The ongoing art show Indivisible at New Media Gallery includes exhibits that teeter between art and science. One of them is a detector that lights up every time it comes in contact with muons — the only particles from space that make it to the earth, as per the exhibit description.
Also part of the show are a fluxgate magnetometer, which registers the earth’s magnetic field and projects it like an animated pen and ink painting on the wall; a video installation of matter and antimatter colliding that looks like a Jackson Pollock painting in black and white, and more.
So is it science or art?
“It's art that's working with science,” said Laura Marks, a philosopher and scholar of new media and film, and a Grant Strate Professor at Simon Fraser University, noting the show features art that relies on pure scientific data.
When Monika Stachura, research scientist at TRIUMF, Canada's particle accelerator centre, and adjunct professor at Simon Fraser University, first saw the exhibition, she felt that she was seeing a display of "science" instead of art.
“But then I had this phenomenal discussion with Sarah [Joyce, director-curator at New Media Gallery], and she walked me through the artistic side of it. And that dialogue was so incredibly important because it made me understand where she's coming from. And, suddenly, I started seeing those pieces from a different perspective.”
Both Marks and Stachura talked about how they perceived the art exhibition at the Indivisible: Imagination Dialogue talk, moderated by Sharad Kharé, founder of Human Biography, who has documented renowned personalities such as the Dalai Lama and Meryl Streep, among others.
Can art and science coexist?
“People tend to think about physicists, and scientists in general, as people who are extremely logical, extremely rational.”
That is not quite true; scientists and artists have more in common than what is commonly thought, as per Stachura.
When it comes to creating something, “I think they [scientists and artists] start with a very similar feeling. In a way they start with curiosity and wonder — you wonder how the universe works, you wonder about life, about the nature of why things happen a certain way. And the way you express what you're working on, can take a different path. It can be artistic, but it can also be more fundamental — this is what we do in science.”
But scientists often struggle with relating to the general public. Which is why she considers the work of artists at this particular show “phenomenal," because they have cracked a way to draw the audience to science.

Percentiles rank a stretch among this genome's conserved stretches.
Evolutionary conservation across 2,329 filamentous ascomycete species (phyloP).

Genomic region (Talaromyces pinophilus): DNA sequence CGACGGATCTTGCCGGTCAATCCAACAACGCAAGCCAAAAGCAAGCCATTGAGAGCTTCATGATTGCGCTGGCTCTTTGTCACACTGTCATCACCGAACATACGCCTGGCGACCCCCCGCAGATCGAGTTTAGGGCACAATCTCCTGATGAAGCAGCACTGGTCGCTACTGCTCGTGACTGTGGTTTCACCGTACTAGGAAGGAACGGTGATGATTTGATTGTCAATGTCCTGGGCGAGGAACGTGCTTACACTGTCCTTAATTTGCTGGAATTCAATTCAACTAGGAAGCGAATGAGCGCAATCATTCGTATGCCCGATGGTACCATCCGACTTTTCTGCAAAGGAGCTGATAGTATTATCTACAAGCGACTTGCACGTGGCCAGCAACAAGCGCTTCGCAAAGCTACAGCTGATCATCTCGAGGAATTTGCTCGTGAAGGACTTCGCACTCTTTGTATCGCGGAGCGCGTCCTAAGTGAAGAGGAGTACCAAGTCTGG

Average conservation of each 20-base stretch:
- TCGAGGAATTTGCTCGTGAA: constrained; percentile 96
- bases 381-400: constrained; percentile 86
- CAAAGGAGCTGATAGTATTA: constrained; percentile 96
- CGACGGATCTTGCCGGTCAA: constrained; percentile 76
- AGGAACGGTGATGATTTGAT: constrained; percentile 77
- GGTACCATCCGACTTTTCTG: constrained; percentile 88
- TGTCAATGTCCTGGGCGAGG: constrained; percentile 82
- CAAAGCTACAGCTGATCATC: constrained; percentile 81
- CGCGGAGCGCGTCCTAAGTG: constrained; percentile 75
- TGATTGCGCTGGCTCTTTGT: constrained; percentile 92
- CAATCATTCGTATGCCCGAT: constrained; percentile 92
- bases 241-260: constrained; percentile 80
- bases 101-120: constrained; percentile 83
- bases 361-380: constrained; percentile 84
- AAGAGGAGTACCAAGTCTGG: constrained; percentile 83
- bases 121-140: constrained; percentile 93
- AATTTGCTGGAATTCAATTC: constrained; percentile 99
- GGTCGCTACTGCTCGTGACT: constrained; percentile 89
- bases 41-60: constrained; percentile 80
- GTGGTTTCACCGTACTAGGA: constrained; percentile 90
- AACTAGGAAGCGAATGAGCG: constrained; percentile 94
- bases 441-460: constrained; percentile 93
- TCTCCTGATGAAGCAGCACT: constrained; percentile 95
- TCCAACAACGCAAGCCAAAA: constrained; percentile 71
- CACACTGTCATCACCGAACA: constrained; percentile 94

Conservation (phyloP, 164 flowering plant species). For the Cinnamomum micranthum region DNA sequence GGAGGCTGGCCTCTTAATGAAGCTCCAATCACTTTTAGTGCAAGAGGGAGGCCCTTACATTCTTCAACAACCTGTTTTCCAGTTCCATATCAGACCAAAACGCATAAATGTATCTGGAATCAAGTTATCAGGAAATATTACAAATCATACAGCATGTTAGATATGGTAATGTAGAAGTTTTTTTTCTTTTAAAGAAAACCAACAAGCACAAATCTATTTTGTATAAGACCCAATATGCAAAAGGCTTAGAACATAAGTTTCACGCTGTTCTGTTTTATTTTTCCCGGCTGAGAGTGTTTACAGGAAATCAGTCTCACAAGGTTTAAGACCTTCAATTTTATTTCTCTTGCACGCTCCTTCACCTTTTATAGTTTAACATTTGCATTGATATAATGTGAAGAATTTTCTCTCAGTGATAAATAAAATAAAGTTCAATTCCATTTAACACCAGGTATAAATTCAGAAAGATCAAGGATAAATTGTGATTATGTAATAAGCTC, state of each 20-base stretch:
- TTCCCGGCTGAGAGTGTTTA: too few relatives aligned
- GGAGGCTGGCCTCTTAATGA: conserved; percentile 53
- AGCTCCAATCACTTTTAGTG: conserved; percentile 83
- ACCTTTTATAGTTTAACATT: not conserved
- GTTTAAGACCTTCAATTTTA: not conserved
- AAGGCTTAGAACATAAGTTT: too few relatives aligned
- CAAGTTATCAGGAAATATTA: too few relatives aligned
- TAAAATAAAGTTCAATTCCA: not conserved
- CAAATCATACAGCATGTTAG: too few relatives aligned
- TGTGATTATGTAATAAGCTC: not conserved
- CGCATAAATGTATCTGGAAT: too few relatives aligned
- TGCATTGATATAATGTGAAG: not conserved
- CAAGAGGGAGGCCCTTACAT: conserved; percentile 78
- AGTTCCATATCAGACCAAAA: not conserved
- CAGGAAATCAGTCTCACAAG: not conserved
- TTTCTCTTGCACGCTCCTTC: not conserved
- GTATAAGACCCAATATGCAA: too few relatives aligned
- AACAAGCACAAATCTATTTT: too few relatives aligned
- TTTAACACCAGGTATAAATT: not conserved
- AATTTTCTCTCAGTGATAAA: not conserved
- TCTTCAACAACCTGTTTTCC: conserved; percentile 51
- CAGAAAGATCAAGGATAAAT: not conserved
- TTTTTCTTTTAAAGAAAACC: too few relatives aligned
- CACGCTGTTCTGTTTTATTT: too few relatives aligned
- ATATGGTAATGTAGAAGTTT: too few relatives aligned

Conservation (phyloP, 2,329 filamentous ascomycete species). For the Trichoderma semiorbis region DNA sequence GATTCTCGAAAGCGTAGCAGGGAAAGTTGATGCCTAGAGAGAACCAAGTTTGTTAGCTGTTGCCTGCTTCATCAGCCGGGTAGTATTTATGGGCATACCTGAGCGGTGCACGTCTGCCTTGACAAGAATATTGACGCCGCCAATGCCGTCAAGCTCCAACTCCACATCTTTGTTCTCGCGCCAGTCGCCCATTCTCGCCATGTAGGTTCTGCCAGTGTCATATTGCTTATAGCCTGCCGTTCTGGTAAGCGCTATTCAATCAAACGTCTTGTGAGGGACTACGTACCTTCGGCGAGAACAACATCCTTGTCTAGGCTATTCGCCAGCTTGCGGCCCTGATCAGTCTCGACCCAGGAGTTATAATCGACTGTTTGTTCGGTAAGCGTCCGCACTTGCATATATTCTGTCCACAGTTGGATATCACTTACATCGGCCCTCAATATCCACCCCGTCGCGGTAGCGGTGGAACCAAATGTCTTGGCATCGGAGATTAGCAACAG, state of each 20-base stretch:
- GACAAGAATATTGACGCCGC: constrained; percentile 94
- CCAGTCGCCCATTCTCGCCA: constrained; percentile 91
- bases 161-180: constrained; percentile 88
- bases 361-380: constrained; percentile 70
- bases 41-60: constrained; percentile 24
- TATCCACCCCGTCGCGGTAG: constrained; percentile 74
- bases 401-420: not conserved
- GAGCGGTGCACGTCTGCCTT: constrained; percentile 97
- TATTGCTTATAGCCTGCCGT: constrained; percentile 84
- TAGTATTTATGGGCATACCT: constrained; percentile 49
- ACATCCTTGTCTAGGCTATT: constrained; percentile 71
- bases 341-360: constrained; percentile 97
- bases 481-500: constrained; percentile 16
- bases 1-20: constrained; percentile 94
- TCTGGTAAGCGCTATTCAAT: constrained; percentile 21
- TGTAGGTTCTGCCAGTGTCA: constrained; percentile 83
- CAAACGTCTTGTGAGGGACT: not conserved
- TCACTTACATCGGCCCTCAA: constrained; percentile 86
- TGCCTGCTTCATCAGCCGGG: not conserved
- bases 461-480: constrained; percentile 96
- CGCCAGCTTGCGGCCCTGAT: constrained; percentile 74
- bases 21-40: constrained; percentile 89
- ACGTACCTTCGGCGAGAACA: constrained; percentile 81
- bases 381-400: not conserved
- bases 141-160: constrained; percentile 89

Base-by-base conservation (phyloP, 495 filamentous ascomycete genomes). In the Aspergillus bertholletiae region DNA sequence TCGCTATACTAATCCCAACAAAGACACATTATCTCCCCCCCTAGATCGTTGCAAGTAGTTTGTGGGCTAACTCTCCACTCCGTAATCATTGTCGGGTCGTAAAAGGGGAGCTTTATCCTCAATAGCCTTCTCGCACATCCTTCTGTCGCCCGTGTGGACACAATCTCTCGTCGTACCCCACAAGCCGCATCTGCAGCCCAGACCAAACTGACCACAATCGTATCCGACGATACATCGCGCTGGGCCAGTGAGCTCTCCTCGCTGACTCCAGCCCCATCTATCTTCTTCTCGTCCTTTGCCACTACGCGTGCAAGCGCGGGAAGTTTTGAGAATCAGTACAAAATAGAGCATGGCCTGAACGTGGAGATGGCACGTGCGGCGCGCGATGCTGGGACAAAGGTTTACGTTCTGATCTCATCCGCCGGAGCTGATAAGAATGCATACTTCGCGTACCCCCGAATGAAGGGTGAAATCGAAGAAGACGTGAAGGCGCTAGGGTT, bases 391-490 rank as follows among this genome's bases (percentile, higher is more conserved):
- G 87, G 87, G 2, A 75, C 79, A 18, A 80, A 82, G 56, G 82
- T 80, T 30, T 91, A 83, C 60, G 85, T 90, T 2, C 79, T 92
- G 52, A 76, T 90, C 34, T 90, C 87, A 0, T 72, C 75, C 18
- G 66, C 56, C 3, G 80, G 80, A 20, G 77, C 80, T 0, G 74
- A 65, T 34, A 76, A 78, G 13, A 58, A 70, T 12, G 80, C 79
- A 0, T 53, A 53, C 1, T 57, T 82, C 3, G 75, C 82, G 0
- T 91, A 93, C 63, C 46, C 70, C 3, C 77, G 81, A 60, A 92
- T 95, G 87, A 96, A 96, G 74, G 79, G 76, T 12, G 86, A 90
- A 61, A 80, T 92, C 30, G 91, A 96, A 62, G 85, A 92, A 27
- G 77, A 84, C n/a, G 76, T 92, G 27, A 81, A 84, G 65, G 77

There is a common belief that art and science cannot be together, but “this exhibition is the opposite of that," she said.
“It [the exhibition] shows how the two of them [art and science], even though they seem to be going in two different highways, are going in the same direction; they have the same goal, they are actually trying to appeal to the same crowd.”
Art helps sense things that are invisible
What makes the works relatable to a crowd with no knowledge of physics is that they are visually striking, appeal to the senses, and, as Marks said, "invite empathy" — even with subatomic particles and wavelengths that you otherwise can't see.
They let us imagine ourselves to be in the position of that matter that collides with an antimatter, or that cosmic particle that's found its way to the earth from space, she added.
And, since it is all science based, the artworks also give a sense of confidence that "what I'm seeing, and in one case, hearing, is a direct translation of something that's happening either at the level of vibration that I cannot sense in my body, or at a scale of particle activity that I cannot perceive."
"I feel such gratefulness because the artwork makes them present for me ... you know, I'm present with with those electromagnetic frequencies or with those muons visiting the earth."
The show Indivisible, organized in partnership with Swiss consulate in Vancouver and Arts at Cern, is on till Aug. 14 at the New Media Gallery, 777 Columbia St.